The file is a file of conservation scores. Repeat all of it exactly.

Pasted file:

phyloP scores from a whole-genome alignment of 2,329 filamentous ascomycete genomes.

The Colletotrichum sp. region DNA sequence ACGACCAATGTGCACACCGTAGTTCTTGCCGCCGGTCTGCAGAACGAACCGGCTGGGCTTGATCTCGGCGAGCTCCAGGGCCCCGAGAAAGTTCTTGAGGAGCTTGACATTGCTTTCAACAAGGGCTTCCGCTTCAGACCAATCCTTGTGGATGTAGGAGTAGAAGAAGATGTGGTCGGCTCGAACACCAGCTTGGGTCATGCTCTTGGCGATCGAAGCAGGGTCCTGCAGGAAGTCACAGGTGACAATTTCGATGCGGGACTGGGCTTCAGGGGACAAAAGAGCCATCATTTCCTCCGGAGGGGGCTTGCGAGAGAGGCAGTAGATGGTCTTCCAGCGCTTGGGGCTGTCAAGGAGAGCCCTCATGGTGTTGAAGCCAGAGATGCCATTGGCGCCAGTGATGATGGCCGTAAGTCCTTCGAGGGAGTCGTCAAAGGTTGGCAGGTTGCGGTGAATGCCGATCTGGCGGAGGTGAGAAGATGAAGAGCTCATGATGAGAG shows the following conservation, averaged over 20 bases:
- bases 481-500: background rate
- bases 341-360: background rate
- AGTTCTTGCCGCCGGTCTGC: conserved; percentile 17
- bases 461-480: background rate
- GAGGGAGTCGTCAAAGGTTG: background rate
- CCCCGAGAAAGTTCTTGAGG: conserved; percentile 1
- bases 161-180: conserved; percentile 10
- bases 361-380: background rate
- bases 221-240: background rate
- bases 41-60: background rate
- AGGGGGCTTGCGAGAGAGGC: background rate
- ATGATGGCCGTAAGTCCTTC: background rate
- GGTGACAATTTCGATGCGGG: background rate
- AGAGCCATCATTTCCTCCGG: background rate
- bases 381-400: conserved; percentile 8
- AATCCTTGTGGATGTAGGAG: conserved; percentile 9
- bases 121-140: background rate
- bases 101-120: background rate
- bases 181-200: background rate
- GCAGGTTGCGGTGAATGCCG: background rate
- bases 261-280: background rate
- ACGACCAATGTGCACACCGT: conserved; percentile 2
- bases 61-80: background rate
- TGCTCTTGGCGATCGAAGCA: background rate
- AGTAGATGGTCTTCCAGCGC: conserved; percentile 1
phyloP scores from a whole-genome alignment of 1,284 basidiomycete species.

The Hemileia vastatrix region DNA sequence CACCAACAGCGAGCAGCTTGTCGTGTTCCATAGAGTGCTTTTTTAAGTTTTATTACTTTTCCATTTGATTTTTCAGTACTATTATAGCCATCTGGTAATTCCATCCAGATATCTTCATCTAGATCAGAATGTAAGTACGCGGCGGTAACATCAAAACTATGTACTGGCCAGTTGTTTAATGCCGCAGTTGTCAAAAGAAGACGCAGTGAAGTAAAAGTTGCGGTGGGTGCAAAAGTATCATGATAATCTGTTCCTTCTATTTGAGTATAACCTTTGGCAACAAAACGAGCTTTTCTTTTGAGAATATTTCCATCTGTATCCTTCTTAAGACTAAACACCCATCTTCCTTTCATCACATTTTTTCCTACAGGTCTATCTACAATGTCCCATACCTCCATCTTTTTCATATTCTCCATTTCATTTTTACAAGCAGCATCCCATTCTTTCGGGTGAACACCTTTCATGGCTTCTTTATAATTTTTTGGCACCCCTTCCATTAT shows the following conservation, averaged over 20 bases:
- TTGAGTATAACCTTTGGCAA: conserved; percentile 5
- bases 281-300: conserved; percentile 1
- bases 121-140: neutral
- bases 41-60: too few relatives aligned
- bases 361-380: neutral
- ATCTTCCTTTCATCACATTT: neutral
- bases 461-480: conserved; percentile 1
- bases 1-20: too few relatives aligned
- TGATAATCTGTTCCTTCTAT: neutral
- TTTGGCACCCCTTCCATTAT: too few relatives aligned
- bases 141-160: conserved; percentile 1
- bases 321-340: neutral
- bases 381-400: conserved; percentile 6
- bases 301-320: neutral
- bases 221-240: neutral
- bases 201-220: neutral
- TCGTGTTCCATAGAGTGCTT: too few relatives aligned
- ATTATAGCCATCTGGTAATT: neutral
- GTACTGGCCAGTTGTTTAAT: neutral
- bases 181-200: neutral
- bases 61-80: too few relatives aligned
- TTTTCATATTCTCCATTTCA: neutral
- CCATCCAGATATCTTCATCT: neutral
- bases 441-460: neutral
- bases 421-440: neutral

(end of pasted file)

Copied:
phyloP scores from a whole-genome alignment of 2,329 filamentous ascomycete genomes.

The Colletotrichum sp. region DNA sequence ACGACCAATGTGCACACCGTAGTTCTTGCCGCCGGTCTGCAGAACGAACCGGCTGGGCTTGATCTCGGCGAGCTCCAGGGCCCCGAGAAAGTTCTTGAGGAGCTTGACATTGCTTTCAACAAGGGCTTCCGCTTCAGACCAATCCTTGTGGATGTAGGAGTAGAAGAAGATGTGGTCGGCTCGAACACCAGCTTGGGTCATGCTCTTGGCGATCGAAGCAGGGTCCTGCAGGAAGTCACAGGTGACAATTTCGATGCGGGACTGGGCTTCAGGGGACAAAAGAGCCATCATTTCCTCCGGAGGGGGCTTGCGAGAGAGGCAGTAGATGGTCTTCCAGCGCTTGGGGCTGTCAAGGAGAGCCCTCATGGTGTTGAAGCCAGAGATGCCATTGGCGCCAGTGATGATGGCCGTAAGTCCTTCGAGGGAGTCGTCAAAGGTTGGCAGGTTGCGGTGAATGCCGATCTGGCGGAGGTGAGAAGATGAAGAGCTCATGATGAGAG shows the following conservation, averaged over 20 bases:
- bases 481-500: background rate
- bases 341-360: background rate
- AGTTCTTGCCGCCGGTCTGC: conserved; percentile 17
- bases 461-480: background rate
- GAGGGAGTCGTCAAAGGTTG: background rate
- CCCCGAGAAAGTTCTTGAGG: conserved; percentile 1
- bases 161-180: conserved; percentile 10
- bases 361-380: background rate
- bases 221-240: background rate
- bases 41-60: background rate
- AGGGGGCTTGCGAGAGAGGC: background rate
- ATGATGGCCGTAAGTCCTTC: background rate
- GGTGACAATTTCGATGCGGG: background rate
- AGAGCCATCATTTCCTCCGG: background rate
- bases 381-400: conserved; percentile 8
- AATCCTTGTGGATGTAGGAG: conserved; percentile 9
- bases 121-140: background rate
- bases 101-120: background rate
- bases 181-200: background rate
- GCAGGTTGCGGTGAATGCCG: background rate
- bases 261-280: background rate
- ACGACCAATGTGCACACCGT: conserved; percentile 2
- bases 61-80: background rate
- TGCTCTTGGCGATCGAAGCA: background rate
- AGTAGATGGTCTTCCAGCGC: conserved; percentile 1
phyloP scores from a whole-genome alignment of 1,284 basidiomycete species.

The Hemileia vastatrix region DNA sequence CACCAACAGCGAGCAGCTTGTCGTGTTCCATAGAGTGCTTTTTTAAGTTTTATTACTTTTCCATTTGATTTTTCAGTACTATTATAGCCATCTGGTAATTCCATCCAGATATCTTCATCTAGATCAGAATGTAAGTACGCGGCGGTAACATCAAAACTATGTACTGGCCAGTTGTTTAATGCCGCAGTTGTCAAAAGAAGACGCAGTGAAGTAAAAGTTGCGGTGGGTGCAAAAGTATCATGATAATCTGTTCCTTCTATTTGAGTATAACCTTTGGCAACAAAACGAGCTTTTCTTTTGAGAATATTTCCATCTGTATCCTTCTTAAGACTAAACACCCATCTTCCTTTCATCACATTTTTTCCTACAGGTCTATCTACAATGTCCCATACCTCCATCTTTTTCATATTCTCCATTTCATTTTTACAAGCAGCATCCCATTCTTTCGGGTGAACACCTTTCATGGCTTCTTTATAATTTTTTGGCACCCCTTCCATTAT shows the following conservation, averaged over 20 bases:
- TTGAGTATAACCTTTGGCAA: conserved; percentile 5
- bases 281-300: conserved; percentile 1
- bases 121-140: neutral
- bases 41-60: too few relatives aligned
- bases 361-380: neutral
- ATCTTCCTTTCATCACATTT: neutral
- bases 461-480: conserved; percentile 1
- bases 1-20: too few relatives aligned
- TGATAATCTGTTCCTTCTAT: neutral
- TTTGGCACCCCTTCCATTAT: too few relatives aligned
- bases 141-160: conserved; percentile 1
- bases 321-340: neutral
- bases 381-400: conserved; percentile 6
- bases 301-320: neutral
- bases 221-240: neutral
- bases 201-220: neutral
- TCGTGTTCCATAGAGTGCTT: too few relatives aligned
- ATTATAGCCATCTGGTAATT: neutral
- GTACTGGCCAGTTGTTTAAT: neutral
- bases 181-200: neutral
- bases 61-80: too few relatives aligned
- TTTTCATATTCTCCATTTCA: neutral
- CCATCCAGATATCTTCATCT: neutral
- bases 441-460: neutral
- bases 421-440: neutral